The theme for ‘The Institute’ seems to be that great events turn on small axes. For decades, children showing TP (telepathic) or TK (telekinetic) abilities have been stolen from their homes and transported to the Institute Facility, and subjected to tests and experiments to increase their powers. To escape, they must learn to work together to overturn the evil that captured them.
As is typical in proper Gothic fiction, the environment in which the story is set is as important as the story itself. The plot itself is rather simple - our young protagonist, Catalina, goes to stay with her cousin who has sent a number of worrying letters, claiming her husband, Virgil Doyle, is trying to kill her. Catalina travels to ‘High House’, their mansion in the mountains, and finds the Doyle family to be uptight, weird and at times, disturbing.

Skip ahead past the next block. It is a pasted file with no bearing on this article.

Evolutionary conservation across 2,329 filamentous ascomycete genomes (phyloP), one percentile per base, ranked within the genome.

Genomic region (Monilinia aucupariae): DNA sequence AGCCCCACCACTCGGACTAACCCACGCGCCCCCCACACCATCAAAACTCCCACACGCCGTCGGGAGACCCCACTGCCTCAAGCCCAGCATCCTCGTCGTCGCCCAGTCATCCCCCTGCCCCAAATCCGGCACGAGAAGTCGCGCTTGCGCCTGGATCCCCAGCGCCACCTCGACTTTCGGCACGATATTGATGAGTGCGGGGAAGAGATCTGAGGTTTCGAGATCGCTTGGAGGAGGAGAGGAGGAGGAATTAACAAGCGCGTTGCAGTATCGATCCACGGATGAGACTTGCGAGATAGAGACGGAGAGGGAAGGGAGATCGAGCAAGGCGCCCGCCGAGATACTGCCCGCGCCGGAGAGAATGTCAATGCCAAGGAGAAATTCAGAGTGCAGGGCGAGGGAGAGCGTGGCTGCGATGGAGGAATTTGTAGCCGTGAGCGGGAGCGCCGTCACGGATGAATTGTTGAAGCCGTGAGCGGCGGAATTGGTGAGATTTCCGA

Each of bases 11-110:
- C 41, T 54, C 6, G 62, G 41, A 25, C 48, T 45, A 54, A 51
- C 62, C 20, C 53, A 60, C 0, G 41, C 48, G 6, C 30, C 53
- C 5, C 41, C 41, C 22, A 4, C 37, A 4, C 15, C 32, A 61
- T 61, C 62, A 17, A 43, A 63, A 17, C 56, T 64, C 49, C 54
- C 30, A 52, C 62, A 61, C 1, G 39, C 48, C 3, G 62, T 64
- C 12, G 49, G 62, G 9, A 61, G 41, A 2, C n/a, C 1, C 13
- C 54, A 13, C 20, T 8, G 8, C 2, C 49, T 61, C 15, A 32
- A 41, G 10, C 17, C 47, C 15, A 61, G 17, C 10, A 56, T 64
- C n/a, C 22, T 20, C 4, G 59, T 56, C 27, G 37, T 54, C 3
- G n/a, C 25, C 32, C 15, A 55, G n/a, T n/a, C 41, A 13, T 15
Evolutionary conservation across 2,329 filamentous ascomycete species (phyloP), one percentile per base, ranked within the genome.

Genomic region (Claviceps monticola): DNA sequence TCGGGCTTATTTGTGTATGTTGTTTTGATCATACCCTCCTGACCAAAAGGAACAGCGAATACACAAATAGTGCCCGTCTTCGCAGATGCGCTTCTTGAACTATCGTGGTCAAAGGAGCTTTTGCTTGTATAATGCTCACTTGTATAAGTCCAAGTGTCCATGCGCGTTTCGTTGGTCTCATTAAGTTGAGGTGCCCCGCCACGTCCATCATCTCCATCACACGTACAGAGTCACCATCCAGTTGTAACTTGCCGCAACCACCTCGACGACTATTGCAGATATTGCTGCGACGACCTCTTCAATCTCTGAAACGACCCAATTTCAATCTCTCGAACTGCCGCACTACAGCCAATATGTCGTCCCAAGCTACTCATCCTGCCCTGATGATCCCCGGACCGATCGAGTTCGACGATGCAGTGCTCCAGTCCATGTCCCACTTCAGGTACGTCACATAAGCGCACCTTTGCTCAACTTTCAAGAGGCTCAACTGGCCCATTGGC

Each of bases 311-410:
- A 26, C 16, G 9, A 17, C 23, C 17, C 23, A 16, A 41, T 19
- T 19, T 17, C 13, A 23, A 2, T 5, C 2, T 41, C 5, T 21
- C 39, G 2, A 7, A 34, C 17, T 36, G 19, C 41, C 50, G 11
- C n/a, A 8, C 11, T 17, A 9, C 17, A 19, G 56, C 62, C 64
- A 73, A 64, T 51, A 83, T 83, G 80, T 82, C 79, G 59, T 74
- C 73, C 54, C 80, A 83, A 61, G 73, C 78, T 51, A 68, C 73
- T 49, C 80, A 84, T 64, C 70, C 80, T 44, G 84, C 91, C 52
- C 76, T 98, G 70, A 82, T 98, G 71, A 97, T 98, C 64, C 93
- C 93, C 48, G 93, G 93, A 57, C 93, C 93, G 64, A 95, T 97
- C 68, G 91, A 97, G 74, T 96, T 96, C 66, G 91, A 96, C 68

Roger and Dodger are twins. Roger has a way with words, and Dodger a way with numbers. But they have no idea of their real connection - all they know is that one day, from across the world, they start to communicate telepathically. McGuire has created a solid and intriguing fantasy world, a dark but hopeful twist of science and gods and quantum entanglement and powers related to math and words.